Home » Future of Higher Education » Closing the Deadly Meningitis B Gap
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After losing their daughters to a vaccine-preventable disease, Alicia Stillman and Patti Wukovits started the Meningitis B Action Project with the hope that no other family endure what they have.

Meningococcal meningitis (a deadly swelling of the membranes protecting the brain and spinal cord) is mainly caused by five types of meningococcal bacteria, referred to as A, B, C, W, and Y. Two separate meningitis vaccines are necessary to be fully immunized against the disease, but most children are only vaccinated against the ACWY forms of bacterial meningitis and not against meningitis B.

This omission can have deadly consequences. Stillman and Wukovits both lost their teenage daughters to the disease, which can manifest with flu-like symptoms that worsen with shocking speed.

Emily & Kimberly

Emily Stillman was a sophomore in college in 2013.

“Emily always made me and everyone else around her laugh,” Alicia Stillman recalled. “She was warm, charismatic, and loved spending time with her family and friends.”

Many colleges require the MenACWY vaccine — but few require the MenB vaccine, despite the fact college students are five times as likely to contract this deadly disease and 100% of meningitis outbreaks on college campuses since 2011 are because of Meningitis B. On Jan. 31, 2013, Emily complained about a headache. Just 36 hours later, she was dead.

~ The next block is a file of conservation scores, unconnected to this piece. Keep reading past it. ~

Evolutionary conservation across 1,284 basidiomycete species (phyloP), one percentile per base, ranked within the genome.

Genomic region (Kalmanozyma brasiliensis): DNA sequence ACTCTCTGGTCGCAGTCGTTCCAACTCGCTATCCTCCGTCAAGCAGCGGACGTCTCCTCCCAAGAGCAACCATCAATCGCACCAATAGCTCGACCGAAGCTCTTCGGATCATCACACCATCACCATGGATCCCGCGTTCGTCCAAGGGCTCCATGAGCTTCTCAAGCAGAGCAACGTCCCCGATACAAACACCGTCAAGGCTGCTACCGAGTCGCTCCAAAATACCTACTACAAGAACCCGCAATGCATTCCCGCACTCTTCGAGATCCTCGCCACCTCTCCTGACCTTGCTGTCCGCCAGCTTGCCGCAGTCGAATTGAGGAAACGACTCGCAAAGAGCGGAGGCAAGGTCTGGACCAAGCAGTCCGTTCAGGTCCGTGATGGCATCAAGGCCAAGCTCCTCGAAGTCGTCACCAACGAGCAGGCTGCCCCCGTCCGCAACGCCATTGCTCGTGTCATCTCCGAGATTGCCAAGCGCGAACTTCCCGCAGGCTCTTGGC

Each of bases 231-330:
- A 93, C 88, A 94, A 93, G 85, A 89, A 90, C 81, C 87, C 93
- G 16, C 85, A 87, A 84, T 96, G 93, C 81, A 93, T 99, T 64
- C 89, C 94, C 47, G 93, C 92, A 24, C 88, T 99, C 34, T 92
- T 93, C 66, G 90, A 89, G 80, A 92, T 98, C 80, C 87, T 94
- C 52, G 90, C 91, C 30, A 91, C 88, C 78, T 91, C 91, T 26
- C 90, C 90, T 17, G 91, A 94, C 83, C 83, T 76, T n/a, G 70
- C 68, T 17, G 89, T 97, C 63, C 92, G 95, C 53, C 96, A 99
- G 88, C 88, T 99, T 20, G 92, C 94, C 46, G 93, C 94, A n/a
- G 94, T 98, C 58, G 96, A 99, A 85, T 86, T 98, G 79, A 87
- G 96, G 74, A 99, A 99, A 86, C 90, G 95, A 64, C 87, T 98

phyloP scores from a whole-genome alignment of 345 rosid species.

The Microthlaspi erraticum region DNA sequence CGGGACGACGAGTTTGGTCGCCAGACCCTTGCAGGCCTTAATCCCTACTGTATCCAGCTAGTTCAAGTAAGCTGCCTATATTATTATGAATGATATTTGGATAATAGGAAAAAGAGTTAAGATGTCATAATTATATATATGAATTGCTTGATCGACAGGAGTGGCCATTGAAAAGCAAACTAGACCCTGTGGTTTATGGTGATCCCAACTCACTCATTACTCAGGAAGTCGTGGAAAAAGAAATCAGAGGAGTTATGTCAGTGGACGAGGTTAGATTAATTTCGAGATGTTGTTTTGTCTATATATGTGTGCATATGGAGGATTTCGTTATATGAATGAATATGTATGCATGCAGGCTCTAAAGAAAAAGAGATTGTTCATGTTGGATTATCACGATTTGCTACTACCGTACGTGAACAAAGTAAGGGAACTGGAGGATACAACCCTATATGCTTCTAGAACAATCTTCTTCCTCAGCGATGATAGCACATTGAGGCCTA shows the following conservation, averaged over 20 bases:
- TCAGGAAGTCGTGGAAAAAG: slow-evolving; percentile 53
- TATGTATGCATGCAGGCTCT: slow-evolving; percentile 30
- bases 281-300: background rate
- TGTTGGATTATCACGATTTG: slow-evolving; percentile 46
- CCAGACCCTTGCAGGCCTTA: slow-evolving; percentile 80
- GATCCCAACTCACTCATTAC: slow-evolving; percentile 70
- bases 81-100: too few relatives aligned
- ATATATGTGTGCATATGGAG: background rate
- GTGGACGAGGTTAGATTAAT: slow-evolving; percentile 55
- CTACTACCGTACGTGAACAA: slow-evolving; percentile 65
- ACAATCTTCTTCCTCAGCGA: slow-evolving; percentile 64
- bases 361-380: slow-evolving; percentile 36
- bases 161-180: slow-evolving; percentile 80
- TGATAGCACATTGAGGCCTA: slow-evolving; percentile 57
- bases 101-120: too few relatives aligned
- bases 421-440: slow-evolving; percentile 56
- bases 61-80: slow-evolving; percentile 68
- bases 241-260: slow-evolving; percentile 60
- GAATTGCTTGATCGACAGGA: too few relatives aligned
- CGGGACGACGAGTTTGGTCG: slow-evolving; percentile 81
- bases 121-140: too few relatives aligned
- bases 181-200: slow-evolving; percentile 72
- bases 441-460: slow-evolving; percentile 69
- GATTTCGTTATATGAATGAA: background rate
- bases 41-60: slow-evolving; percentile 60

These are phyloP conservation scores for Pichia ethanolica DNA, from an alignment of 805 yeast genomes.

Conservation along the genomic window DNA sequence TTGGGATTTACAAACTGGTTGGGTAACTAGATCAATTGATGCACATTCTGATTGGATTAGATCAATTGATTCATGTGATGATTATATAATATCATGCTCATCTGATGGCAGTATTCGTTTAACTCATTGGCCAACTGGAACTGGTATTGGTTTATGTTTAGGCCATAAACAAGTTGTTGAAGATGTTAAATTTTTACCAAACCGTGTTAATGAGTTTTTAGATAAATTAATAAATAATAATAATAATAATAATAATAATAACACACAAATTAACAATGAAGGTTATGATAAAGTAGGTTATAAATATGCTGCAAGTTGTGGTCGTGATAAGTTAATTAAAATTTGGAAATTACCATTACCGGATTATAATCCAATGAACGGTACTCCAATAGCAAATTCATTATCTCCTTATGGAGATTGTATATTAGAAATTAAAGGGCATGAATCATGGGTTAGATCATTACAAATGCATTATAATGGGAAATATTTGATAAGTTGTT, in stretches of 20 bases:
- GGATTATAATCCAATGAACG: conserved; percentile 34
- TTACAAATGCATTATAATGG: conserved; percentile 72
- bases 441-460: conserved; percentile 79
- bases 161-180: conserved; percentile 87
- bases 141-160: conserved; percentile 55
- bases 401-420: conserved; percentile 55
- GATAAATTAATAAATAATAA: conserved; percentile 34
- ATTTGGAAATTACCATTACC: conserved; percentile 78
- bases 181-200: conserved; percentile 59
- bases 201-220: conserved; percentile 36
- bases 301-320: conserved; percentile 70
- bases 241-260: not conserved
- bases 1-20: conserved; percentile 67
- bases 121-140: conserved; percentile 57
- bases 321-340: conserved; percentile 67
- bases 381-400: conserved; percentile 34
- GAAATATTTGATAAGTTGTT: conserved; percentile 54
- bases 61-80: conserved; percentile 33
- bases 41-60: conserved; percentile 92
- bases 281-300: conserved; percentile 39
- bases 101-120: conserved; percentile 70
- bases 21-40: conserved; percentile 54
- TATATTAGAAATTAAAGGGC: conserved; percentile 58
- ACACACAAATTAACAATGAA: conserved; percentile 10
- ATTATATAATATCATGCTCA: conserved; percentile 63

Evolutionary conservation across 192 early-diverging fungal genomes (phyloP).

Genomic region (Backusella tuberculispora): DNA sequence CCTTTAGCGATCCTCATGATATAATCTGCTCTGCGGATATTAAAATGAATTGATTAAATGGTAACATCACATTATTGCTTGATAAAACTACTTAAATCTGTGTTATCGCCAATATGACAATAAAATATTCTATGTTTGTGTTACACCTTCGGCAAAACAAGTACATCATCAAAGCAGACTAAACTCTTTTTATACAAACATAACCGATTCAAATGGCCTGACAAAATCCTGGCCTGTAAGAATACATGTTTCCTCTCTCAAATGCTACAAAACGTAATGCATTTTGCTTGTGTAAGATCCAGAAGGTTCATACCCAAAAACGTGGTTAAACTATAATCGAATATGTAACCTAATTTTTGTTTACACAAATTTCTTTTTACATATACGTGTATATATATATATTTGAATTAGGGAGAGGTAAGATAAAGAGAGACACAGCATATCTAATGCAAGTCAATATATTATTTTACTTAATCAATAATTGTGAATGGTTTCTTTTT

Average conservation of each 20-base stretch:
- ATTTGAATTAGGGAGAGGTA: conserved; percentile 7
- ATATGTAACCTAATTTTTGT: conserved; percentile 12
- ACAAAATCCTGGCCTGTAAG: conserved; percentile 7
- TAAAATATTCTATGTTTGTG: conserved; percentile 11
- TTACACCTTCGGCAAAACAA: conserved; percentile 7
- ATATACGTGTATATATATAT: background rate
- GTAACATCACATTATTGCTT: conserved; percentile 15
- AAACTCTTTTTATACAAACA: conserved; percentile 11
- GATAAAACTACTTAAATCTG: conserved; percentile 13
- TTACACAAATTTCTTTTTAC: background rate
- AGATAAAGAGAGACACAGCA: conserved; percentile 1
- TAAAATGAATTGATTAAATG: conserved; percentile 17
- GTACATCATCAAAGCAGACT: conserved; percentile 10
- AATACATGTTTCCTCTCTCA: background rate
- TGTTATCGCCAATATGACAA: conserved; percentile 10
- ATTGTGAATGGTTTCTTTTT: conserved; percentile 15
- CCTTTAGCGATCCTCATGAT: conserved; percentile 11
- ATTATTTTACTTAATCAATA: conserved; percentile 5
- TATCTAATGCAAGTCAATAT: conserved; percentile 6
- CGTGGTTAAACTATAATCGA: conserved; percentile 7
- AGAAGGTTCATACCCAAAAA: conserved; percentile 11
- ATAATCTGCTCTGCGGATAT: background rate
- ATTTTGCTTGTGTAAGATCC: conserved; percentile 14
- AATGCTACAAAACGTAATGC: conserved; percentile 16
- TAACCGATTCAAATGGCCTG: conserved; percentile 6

Kimberly Coffey was a 17-year-old high school senior who dreamed of becoming a pediatric nurse.

“She loved to sing, dance, and perform in school musicals,” Wukovits said. “Her greatest joy was a sunny day at the beach.”

Kimberly came home one day complaining of aches and a 101-degree fever. Less than a day later, she was in the emergency room, suffering from intense pain and a purple rash all over her body. She was laid to rest just three days before she was supposed to graduate high school.

The Meningitis B Action Project

There’s little doubt that both Emily and Kimberly would be alive today if they had been vaccinated against meningitis B. Stillman and Wukovits founded the Meningitis B Action Project in order to educate parents and students about the disease and the need for two types of meningitis vaccines to help protect against the most common types of bacterial meningitis in young adults. 

The two women hope they can spare other parents the pain they’ve experienced.

“By educating both parents and students on meningitis B, its symptoms, and the vaccine to stop it,” Stillman said, “we have the ability to save other young people from this deadly but preventable disease.”

To learn more about the Meningitis B Action Project, visit meningitisbactionproject.org.

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